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Wellll, kinda but not exactly although I have just tweaked my TPS position to attain 0.370 volts using the factory stop screw settings and let it go at that.

 

The intent of the zero=zero method is to have the true, closed throttle position right at the bottom of the effective range of the potentiometer (zero) when the throttle plates are fully closed (=zero). One then adjusts the left throttle stop screw to bring the throttle on that side to an opening angle the corresponds to 0.370 volts. A sync from there, engine running and using only the right side throttle stop screw, brings the right throttle body into agreement, flow (as required by the engine) wise. The BBS are then adjusted on both sides to acquire both sync and the desired idle speed. One could probably perform the last steps with both screws either fully closed (low idle speed) or the standard 1.5 turns open. I prefer the fully closed method.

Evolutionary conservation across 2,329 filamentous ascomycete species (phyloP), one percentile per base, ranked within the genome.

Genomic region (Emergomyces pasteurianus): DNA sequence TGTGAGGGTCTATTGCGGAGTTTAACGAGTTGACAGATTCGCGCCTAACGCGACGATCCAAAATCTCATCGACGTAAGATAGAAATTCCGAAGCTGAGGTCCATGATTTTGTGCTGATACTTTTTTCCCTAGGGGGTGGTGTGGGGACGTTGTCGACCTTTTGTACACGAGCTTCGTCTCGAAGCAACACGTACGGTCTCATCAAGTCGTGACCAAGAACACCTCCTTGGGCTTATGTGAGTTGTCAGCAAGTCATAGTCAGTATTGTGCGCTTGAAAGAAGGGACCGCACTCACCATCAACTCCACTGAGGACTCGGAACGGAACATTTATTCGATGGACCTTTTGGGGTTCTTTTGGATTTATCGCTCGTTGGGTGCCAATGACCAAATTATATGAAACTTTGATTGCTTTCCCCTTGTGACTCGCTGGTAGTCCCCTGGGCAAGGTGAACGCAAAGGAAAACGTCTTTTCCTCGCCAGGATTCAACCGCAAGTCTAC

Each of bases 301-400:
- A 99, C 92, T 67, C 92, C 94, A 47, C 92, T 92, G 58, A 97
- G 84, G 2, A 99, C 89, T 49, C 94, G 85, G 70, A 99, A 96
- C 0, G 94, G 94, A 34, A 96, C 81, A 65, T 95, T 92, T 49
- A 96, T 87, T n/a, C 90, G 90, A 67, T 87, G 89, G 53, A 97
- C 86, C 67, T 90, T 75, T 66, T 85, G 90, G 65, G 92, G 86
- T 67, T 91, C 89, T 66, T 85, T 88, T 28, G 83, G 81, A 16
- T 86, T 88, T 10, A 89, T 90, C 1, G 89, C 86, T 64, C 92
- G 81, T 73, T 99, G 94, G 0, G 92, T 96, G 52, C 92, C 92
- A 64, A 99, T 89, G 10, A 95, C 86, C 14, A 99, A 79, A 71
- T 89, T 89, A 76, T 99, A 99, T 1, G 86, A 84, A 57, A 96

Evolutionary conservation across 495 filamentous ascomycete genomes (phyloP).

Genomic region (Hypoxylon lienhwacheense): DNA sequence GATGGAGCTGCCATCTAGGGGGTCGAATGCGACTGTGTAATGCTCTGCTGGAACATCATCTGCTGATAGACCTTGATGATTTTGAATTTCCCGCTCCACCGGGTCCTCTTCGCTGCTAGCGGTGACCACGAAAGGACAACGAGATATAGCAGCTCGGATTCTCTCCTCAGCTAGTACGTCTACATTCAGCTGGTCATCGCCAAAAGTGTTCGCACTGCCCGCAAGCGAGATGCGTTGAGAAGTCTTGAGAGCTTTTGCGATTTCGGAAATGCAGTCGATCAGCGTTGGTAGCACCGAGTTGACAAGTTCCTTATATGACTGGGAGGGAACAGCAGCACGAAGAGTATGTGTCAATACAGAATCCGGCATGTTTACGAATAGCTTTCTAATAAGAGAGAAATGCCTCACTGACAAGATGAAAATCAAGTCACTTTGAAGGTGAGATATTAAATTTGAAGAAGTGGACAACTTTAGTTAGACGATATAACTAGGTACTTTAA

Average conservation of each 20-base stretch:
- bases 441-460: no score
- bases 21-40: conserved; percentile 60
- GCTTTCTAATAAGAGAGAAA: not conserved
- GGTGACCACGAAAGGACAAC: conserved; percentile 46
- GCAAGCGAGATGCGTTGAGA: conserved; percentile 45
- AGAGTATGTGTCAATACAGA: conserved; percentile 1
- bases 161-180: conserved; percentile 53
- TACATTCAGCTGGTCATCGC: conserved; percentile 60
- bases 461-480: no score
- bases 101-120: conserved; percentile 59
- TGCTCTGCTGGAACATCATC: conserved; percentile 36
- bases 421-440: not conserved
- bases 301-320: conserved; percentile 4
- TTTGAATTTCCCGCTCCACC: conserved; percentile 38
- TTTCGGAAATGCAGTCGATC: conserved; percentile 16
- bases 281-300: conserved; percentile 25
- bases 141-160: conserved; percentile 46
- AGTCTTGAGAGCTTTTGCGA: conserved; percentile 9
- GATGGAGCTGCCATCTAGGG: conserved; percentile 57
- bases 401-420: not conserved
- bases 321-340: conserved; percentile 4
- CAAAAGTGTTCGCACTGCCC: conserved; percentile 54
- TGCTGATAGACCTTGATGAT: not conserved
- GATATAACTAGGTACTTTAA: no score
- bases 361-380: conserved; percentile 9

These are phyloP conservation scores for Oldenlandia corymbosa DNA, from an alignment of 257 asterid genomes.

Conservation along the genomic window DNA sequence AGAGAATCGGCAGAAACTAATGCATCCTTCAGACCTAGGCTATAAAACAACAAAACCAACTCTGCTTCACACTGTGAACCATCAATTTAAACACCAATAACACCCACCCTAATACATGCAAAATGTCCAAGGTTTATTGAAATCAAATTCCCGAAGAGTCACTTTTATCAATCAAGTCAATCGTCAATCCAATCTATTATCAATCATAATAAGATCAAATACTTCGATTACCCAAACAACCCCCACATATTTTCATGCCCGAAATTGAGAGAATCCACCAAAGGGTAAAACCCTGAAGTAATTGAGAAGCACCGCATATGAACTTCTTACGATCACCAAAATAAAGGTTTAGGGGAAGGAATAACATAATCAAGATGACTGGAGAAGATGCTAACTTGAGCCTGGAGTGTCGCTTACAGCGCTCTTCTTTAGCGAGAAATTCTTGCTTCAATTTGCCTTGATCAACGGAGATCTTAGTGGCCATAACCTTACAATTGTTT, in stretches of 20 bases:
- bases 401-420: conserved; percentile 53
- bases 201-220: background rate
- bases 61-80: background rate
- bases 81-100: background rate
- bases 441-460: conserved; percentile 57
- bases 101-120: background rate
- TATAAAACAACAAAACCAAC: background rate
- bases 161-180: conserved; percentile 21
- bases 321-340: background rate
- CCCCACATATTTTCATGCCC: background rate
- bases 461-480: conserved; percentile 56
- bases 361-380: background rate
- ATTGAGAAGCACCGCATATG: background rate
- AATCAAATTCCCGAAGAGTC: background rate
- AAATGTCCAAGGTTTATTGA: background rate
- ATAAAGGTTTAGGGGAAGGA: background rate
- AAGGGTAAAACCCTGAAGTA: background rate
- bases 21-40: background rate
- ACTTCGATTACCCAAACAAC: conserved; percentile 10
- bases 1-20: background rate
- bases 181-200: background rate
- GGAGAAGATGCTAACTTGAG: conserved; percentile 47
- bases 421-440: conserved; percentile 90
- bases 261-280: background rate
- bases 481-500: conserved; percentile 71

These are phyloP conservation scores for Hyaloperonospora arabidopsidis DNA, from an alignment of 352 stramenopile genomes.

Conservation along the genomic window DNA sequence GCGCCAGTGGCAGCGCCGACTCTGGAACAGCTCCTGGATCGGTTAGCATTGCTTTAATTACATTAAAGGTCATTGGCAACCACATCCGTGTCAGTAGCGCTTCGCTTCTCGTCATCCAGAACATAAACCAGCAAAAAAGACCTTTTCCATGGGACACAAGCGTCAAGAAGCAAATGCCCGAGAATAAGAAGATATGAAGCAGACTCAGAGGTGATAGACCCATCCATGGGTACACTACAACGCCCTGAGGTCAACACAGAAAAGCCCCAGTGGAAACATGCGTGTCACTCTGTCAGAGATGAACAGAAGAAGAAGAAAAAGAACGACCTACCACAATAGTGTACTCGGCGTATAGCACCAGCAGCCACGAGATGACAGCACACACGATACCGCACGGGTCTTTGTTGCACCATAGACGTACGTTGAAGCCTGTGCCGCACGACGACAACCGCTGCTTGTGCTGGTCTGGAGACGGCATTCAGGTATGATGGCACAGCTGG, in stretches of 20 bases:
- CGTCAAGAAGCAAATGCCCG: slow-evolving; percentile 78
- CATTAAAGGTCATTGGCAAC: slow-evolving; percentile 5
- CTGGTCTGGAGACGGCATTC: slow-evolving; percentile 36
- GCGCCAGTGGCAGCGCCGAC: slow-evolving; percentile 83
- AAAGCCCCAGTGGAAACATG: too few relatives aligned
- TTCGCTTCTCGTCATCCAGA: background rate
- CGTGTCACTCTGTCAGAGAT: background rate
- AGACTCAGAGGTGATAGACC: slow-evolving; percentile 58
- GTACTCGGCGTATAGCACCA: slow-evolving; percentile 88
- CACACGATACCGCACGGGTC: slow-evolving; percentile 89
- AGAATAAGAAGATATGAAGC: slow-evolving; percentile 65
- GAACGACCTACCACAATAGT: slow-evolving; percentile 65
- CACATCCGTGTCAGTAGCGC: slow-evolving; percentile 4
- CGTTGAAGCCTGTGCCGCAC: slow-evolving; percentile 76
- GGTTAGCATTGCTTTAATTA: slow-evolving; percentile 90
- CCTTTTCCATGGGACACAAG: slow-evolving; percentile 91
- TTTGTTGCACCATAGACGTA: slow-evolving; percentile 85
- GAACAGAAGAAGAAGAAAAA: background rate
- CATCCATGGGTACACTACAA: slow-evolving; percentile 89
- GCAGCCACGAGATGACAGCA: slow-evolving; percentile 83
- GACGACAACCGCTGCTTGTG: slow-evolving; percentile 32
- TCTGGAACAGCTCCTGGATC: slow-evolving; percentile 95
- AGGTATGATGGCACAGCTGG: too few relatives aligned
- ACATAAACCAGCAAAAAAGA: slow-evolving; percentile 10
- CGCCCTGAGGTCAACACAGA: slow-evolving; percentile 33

This is in opposition to BMW's method of setting throttle plate angle, via the throttle stop screws, so that a precise amount of air (done on a flow bench) will flow through each throttle body and then they adjust the TPS to some nominal value. They then allow the BBS to compensate for any small difference in actual engine flow requirements.

 

Either method will work quite well so long as both the engine and the air metering assemblies are in perfect mechanical condition. I think the Lentini method is far superior for use on an older engine where throttle shafts may be worn, other subtle leak sources may have crept into the parlor and both cylinders may no longer have exactly the same pumping efficiency.